Dinesh Wagle Has Moved to New Delhi, India

Gopal Khanal, right, gave me a tour of India Gate, New Delhi’s one of the famous landmarks, last week. Here is my contact details in New Delhi.

Late in September I was inside a travel agency on the Nepal-India border of Sunauli. I wanted to go to Delhi and then to Mumbai and Goa. There were no train tickets available. “Okay, book me the ticket that is available,” I told the travel agent. “Anywhere. I just want to travel in Indian train. That’s it. I don’t care where the train goes.”

“Okay, there is a berth available in a train to Trivendram (the capital of the Indian state of Kerala, from Gorakhpur),” said the agent. “That too only in tatkal (immediate) service which means you have to pay extra charge.”

“Cool,” I said. “I’ll take that.”

He looked at my face and said these words in a consolatory tone: Well, you can always go to Delhi from Kathmandu in future. There is plane service (between the two capitals) and it takes time (which is about one and half hour).

I was, at that point, more concerned about my train early next morning than spending time thinking about Kathmandu-Delhi flight.

When I returned back to Kathmandu in the mid October I wasn’t in the same Kathmandu. At least not in the same journalism environment.

The breakaway faction of Kantipur Publications (the former publisher with 50 percent shares in the group and the top editors of the dailies Kantipur and The Kathmandu Post) that was planning to bring a new newspaper had separated. The editors had found a new publisher to bring out two daily papers (Dainikee and Republica) and the publisher had found an editor to bring out a Nepali daily (which was named Nagarik a few days ago).


In front of India Gate

Yes there were offers and I was kind of sure which to accept. I had my own agendas. I had my own ideas and I wanted to sell that to the editors. Editors happily accepted.

Suddenly the New Delhi offer came in Kantipur.

“Would you like to go to Delhi (to be the chief of Kantipur Publication’s New Delhi bureau)?” the editor asked.

I needed time to think. After a night of thinking I decided.

Today I am writing this entry from my apartment com office (paid for by Kantipur of course) at B 19, Jangpura Extension, New Delhi.

I arrived here on the 5th of this month.

Gopal Khanal, the current New Delhi bureau chief, will go back to Kathmandu to assume the responsibility of the chief of bureaus in the news room of Kantipur daily.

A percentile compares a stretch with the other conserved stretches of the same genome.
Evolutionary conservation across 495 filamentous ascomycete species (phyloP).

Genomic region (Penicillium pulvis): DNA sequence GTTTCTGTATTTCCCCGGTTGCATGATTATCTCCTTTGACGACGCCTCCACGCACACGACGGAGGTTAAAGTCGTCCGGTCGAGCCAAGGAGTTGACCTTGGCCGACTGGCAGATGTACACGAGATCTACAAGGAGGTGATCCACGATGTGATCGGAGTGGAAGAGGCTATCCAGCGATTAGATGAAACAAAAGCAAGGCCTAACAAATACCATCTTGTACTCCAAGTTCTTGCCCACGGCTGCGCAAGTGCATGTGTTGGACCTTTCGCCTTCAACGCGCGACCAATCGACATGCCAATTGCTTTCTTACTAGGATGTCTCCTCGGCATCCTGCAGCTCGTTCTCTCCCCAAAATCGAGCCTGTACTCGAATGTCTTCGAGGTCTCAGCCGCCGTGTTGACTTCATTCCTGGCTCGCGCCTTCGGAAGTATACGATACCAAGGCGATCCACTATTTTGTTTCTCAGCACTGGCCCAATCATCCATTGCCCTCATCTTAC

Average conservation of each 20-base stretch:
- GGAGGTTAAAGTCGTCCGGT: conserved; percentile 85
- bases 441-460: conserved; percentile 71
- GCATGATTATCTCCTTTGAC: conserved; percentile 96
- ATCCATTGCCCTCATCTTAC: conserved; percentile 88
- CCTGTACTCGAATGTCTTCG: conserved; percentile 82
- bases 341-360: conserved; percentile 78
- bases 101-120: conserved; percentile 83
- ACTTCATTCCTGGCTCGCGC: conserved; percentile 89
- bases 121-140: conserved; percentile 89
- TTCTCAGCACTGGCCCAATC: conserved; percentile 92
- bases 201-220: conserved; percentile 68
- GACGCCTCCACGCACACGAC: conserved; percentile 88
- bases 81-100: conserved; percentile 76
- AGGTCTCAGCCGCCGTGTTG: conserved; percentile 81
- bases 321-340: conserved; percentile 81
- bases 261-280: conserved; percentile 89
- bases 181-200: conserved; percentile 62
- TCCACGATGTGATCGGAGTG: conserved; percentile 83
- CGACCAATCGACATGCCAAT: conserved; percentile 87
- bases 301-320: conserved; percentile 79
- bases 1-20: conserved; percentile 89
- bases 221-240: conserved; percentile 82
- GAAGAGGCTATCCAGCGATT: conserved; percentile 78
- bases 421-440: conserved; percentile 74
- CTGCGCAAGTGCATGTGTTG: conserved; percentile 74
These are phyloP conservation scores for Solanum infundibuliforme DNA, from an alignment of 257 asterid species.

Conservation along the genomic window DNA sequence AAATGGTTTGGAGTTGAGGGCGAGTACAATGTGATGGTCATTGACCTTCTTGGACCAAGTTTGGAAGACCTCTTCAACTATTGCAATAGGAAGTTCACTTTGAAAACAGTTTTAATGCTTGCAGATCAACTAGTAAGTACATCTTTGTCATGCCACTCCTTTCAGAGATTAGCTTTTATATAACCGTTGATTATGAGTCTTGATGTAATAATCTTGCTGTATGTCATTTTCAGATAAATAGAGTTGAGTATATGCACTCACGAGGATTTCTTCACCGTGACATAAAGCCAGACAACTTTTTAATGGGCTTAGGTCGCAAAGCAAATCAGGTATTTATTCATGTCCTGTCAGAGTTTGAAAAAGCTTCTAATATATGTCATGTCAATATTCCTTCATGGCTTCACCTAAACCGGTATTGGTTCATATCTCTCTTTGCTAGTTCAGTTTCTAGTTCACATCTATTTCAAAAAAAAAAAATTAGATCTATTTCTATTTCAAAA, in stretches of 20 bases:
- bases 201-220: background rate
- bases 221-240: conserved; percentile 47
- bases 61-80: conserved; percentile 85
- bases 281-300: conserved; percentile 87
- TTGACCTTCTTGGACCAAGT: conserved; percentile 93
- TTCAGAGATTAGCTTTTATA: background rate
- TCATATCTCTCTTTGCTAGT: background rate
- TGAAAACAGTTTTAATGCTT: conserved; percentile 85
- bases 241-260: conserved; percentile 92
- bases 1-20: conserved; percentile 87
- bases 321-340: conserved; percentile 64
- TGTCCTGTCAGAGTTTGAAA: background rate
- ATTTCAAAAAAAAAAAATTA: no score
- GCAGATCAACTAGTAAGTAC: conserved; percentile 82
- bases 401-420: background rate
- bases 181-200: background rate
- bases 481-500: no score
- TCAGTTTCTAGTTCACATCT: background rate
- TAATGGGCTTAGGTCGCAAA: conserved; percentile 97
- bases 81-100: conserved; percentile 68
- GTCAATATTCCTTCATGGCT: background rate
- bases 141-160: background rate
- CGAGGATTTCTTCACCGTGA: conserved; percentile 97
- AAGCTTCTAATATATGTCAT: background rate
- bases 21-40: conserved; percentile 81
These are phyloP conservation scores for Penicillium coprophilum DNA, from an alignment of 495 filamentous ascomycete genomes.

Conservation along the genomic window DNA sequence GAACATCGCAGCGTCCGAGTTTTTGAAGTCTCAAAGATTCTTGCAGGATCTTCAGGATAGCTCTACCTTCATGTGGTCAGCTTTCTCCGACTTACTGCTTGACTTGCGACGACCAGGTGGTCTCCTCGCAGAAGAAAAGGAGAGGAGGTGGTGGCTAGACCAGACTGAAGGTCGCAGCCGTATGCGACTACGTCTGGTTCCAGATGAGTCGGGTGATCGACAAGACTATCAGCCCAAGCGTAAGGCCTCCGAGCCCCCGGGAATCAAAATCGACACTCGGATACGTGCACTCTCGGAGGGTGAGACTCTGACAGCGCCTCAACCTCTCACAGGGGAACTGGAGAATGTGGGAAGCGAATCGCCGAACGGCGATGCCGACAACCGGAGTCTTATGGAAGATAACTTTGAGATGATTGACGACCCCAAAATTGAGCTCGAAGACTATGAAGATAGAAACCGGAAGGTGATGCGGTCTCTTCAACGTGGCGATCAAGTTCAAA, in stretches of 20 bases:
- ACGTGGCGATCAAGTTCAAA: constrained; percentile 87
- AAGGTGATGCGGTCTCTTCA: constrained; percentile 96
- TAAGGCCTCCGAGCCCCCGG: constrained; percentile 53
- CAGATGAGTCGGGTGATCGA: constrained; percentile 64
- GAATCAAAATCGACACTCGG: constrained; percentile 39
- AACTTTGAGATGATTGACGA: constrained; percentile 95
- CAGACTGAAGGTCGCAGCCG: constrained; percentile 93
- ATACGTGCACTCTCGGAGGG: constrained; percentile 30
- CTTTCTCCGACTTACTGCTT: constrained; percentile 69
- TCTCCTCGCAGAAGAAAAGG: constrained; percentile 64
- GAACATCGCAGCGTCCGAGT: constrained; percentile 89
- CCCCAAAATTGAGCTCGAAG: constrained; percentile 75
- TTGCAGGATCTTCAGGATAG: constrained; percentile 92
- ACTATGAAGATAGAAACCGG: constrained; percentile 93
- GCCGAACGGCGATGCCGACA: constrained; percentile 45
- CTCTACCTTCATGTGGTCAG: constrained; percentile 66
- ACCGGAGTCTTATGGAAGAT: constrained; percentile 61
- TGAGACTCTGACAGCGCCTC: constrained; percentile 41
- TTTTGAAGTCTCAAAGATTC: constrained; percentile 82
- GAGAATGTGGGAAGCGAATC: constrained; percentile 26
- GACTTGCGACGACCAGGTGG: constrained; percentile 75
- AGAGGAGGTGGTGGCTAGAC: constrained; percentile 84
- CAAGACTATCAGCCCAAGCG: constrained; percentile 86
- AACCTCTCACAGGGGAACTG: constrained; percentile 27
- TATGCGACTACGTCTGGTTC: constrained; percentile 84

I must say sorry to those kind editors who had expected me to join them. I am sorry that I couldn’t.

And also my heartfelt THANKS to the one of the editors who wished me all the best for Delhi assignment. And again sorry to the other to whom I couldn’t call even though I promised to call.

There are very interesting developments taking place in Nepali journalism and I know that I will be missing that. Kathmandu journalism is going to be (and is already) THE hot and happening place for the next couple of years. But I had my own reasons for choosing Delhi over other options in Kathmandu (which includes the one in Kantipur itself).

So I arrived in Delhi on the 5th and I have been going around with my Gopal. He has introduced me with a few Nepalis (Nepalis and Nepali Indians and some Indians) and taking me to several places. I know I won’t be able to know the city in a few days- even to know the neighborhood in a couple of days is not an easy task. I have gone to several high profile places to the vegetable bazaar to pick up the things that I might need in the kitchen.

As of now, I have concluded, that part has become the hardest: to choose the vegetable. Even more difficult part is to cut that into pieces and cook. I have also concluded that I wont’ be cooking for myself. The problem with this is that by the time the food is ready I feel I am too tired to eat. So what’s the use of spending so much time cooking? The other evening there was a small party in our apartment organized by us with significant help from some local Nepali businessmen (actually they were the organizers, the venue was ours) and we brought some carrots, cucumbers and onions. Durga Khanal and I were cutting those things into pieces and the oldest son of our landlord was helping us. I will be definitely writing about my landlords in the next post. [The father, Mr Mehra whom I call Uncle because he wants to be called so as, he firmly believes, that helps us create personal bond that lacks in the usual Mr. Mehra- Mr Wagle address. His oldest son is about 50 while the youngest is some five years younger than that.]

So I was cutting that damn onion. The landlord was doing it so efficiently that there was so symptom is his eyes that he was chopping onions. But I was crying.

At that moment this thought came to my mind: What the hell am I doing here? I thought I was going to do some international journalism in New Delhi. I thought I was an international correspondent looking for great human interest stories and diplomatic maneuverings. And here I am struggling with a freaking onion that is brining me into tears.


With Durga Khanal